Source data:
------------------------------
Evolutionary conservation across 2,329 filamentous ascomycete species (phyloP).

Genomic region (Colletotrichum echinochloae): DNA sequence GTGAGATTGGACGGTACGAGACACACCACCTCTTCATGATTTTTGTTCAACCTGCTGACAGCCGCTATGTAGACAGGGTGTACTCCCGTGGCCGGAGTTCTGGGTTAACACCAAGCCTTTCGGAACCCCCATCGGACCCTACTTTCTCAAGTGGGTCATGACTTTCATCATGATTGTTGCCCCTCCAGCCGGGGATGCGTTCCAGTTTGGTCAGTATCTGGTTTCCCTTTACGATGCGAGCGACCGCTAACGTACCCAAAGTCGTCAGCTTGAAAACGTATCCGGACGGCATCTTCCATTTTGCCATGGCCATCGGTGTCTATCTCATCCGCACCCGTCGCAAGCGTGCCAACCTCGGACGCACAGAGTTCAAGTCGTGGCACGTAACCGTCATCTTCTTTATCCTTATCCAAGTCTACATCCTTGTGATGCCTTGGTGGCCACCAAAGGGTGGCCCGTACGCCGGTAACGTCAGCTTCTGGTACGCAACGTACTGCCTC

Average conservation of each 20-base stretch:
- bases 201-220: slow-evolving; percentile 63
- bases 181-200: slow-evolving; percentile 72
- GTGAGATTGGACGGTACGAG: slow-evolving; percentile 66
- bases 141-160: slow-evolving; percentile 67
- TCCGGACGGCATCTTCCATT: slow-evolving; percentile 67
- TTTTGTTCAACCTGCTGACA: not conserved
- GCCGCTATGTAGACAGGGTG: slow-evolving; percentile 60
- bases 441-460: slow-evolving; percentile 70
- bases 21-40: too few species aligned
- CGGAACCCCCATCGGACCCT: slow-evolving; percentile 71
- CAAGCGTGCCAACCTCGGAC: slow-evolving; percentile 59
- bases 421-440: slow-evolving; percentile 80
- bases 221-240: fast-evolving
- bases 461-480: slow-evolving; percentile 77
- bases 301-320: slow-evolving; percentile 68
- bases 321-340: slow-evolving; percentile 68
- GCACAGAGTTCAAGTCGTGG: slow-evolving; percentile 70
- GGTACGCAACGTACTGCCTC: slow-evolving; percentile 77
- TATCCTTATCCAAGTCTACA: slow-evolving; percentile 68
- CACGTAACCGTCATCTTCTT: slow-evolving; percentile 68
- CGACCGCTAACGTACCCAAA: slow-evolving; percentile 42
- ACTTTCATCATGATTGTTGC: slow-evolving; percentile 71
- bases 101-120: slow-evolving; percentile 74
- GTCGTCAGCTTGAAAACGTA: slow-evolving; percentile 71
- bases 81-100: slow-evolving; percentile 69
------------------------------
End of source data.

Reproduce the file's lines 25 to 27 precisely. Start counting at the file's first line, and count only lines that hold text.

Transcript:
- ACTTTCATCATGATTGTTGC: slow-evolving; percentile 71
- bases 101-120: slow-evolving; percentile 74
- GTCGTCAGCTTGAAAACGTA: slow-evolving; percentile 71